May 8, 2019
President and CEO John Milligan stepped down from his position at Gilead Sciences in December 2018. His total disclosed compensation of $25.9 million reflects a steep increase from prior years. Included in that total are a stock award of $9.8 million and option awards of $11.3 million. In general, these forms of compensation are designed to promote long-term retention, so one would not expect to see large numbers under these columns for a departing executive. In this case, these figures represent, in part, an accelerated vesting of Milligan’s unvested stock options.
This was part of the same separation agreement, entered into in August 2018, which “waived the continuous service condition on his outstanding performance share awards to provide for full settlement.” The company notes that, “Although $9.2 million in incremental expenses was included in the 2018 Summary Compensation Table for the equity modification, Dr. Milligan did not realize or receive any intrinsic value from these awards in 2018 and their realizable value is dependent upon future revenue and stock price performance.”
The proxy statement points out – more than once – that options granted to Milligan and other executives “over the past four years were underwater, or ‘out of the money’.” Basically this means the stock price has gone down since the awards were granted. What is not pointed out, however, is that executives reaped amazing windfalls in stock options that were exercised and cashed in when the stock price was higher. Milligan, for example, recognized $48.3 million, $74 million, and $64.7 million in value through the exercise of stock options in 2016, 2015, and 2014 respectively. The last time I wrote about Gilead Science was in 2016, I discussed how the former CEO John Martin had exercised stock options and realized hundreds of millions value while the stock was at its near high.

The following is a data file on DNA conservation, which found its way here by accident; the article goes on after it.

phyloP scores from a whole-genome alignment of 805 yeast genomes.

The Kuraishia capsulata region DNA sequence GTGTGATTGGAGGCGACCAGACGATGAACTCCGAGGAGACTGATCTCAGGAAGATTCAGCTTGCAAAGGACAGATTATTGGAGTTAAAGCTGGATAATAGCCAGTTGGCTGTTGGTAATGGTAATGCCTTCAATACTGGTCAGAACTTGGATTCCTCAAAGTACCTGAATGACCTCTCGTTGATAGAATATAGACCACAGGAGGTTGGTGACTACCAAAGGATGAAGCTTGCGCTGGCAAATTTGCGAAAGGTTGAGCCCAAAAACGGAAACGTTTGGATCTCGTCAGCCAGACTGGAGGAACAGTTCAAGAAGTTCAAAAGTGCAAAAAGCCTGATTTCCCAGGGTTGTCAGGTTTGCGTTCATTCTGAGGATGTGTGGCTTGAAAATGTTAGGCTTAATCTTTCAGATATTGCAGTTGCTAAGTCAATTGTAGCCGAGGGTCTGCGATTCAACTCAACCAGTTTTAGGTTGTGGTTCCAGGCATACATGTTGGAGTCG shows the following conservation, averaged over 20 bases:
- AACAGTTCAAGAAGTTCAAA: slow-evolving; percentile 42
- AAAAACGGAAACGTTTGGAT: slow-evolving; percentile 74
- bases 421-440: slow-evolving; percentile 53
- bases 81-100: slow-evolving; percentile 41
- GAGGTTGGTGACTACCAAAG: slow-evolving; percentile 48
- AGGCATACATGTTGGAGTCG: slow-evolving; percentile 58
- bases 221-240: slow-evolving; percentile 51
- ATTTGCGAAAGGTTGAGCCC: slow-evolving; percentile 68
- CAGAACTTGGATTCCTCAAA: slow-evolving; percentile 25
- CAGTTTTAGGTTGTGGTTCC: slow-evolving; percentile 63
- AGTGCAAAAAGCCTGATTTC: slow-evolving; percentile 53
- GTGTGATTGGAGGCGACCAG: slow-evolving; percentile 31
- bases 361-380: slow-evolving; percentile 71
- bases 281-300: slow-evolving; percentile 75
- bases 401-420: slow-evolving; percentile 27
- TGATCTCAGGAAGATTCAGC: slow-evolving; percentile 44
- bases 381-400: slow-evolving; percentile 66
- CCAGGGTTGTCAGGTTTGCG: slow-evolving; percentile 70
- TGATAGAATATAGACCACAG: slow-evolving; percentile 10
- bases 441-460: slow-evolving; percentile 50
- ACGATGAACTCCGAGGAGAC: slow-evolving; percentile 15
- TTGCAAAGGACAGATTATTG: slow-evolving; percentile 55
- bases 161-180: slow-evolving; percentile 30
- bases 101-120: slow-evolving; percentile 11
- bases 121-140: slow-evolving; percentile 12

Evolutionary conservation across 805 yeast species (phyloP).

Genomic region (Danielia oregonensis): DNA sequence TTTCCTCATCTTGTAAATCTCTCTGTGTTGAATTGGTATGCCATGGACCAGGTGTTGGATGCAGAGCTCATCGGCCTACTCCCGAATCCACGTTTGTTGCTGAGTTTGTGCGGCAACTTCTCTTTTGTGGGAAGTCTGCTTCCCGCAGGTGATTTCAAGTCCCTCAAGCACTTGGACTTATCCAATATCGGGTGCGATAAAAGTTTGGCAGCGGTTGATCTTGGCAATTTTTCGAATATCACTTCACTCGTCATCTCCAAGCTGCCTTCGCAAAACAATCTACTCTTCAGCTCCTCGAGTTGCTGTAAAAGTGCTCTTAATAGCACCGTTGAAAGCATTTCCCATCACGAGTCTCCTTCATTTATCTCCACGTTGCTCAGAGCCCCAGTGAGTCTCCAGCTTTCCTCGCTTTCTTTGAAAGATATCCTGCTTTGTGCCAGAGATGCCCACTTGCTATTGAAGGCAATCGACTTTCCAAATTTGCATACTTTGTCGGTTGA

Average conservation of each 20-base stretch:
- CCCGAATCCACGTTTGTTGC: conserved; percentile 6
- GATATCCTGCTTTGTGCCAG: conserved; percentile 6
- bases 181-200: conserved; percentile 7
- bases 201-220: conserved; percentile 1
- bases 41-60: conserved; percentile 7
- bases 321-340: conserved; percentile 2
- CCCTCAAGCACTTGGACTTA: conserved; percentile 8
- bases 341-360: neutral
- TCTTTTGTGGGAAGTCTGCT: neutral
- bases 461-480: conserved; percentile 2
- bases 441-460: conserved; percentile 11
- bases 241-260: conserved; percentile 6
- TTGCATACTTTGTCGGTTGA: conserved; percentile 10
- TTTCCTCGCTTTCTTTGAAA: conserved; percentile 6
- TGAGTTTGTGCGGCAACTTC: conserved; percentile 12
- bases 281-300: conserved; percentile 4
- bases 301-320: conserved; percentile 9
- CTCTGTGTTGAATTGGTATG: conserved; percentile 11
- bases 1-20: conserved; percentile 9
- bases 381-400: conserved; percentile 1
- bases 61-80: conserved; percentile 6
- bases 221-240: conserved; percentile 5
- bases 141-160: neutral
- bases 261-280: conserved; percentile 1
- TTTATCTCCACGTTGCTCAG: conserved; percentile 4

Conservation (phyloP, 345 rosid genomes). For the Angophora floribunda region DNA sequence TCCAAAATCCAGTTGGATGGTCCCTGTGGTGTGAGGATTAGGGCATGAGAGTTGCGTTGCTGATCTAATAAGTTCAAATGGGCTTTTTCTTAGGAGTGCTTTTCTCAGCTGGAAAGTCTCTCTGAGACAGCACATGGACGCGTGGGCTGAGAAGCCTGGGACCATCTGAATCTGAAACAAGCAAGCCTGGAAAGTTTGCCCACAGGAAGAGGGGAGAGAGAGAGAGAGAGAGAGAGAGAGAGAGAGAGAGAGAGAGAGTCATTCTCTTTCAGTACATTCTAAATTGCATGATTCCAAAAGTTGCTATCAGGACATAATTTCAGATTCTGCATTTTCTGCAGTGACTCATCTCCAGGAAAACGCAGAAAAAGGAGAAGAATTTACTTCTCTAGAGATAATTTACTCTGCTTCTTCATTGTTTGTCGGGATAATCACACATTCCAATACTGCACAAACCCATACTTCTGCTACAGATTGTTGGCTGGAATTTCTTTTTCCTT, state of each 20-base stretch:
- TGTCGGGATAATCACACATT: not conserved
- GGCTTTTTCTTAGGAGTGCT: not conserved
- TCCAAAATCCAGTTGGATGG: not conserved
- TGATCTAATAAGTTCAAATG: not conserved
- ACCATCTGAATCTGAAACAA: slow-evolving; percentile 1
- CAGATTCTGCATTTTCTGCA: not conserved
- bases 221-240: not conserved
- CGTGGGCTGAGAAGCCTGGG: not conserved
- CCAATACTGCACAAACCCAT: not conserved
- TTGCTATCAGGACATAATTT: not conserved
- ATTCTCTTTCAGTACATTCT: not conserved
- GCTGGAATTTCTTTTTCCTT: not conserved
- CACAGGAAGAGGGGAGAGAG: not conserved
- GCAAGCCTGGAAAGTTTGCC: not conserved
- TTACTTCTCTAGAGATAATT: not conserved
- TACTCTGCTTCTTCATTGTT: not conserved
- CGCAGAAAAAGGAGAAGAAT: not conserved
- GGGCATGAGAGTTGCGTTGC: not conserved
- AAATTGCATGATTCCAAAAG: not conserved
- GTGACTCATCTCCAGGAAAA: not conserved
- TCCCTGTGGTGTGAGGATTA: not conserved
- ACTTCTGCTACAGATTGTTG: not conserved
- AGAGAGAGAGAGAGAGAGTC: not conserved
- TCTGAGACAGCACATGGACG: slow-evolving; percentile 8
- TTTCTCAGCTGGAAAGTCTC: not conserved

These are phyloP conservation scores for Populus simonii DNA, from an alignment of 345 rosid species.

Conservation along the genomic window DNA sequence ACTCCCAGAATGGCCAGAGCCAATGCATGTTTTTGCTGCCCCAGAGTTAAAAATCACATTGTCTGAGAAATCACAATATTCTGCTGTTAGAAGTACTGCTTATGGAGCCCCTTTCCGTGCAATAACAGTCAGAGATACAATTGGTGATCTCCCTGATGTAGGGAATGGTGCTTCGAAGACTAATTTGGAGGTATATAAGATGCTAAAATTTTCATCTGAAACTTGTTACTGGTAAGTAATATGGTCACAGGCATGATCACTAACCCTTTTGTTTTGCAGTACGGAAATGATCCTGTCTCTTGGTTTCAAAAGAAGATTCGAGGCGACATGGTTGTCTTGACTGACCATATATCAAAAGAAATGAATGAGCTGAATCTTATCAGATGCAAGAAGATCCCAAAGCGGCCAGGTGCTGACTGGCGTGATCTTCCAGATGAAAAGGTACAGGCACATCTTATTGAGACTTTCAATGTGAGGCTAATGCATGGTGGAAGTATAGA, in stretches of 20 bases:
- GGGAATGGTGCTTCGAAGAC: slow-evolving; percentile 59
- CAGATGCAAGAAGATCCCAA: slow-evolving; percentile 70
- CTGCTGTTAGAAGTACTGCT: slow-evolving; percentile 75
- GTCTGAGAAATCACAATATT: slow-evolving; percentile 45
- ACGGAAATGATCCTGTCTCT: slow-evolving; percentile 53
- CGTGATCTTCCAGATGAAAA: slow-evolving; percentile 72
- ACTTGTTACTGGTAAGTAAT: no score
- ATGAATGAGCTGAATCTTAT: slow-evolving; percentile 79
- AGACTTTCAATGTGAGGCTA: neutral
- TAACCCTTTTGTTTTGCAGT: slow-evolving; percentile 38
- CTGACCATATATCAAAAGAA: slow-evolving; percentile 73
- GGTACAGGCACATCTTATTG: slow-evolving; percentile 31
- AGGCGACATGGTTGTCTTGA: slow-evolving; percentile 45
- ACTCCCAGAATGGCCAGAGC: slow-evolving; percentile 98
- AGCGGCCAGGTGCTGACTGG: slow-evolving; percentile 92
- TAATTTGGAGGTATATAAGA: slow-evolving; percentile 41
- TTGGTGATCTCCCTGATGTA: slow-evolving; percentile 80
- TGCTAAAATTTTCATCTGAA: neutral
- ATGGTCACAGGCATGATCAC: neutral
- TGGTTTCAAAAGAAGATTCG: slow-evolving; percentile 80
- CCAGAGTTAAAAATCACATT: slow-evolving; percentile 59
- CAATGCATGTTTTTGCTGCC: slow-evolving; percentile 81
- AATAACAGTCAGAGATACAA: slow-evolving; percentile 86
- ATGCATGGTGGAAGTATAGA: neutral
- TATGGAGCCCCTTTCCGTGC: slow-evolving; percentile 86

Milligan’s separation agreement also provided that the company would pay Milligan $8.2 million in “exchange for execution of release of claims.” This figure was not included in the summary compensation table because it was not paid in 2018. The separation agreement also provided for a 2019 bonus in the amount of $1.5 million and a cash payment of $59,441 “to partially offset costs of Dr. Milligan’s health care continuation coverage for 24 month.” The company even reimbursed the former CEO legal fees of $32,056, for the cost of the negotiations involved in his departure.
The company has timed executive changes in such a way that the generous separation package and generous new hire package do not show up in the same table. However, elsewhere in the proxy, the new hire package for Daniel O’Day, who assumed the position of CEO in March 2019, is described. In addition to salary of $1.6 million (higher than most) and annual equity awards valued at $12 million, the company is providing “make whole” payments which are “intended to compensate Mr. O’Day for compensation and other benefits forfeited when he left his employer of 30 years to accept our offer.” This includes restricted stock units worth $8.5 million that will vest over three years and a one-time cash payment of $5.6 million. In addition, the company will contribute $750,000 dollars annually for five years into O’Day’s deferred compensation plan for the next five years.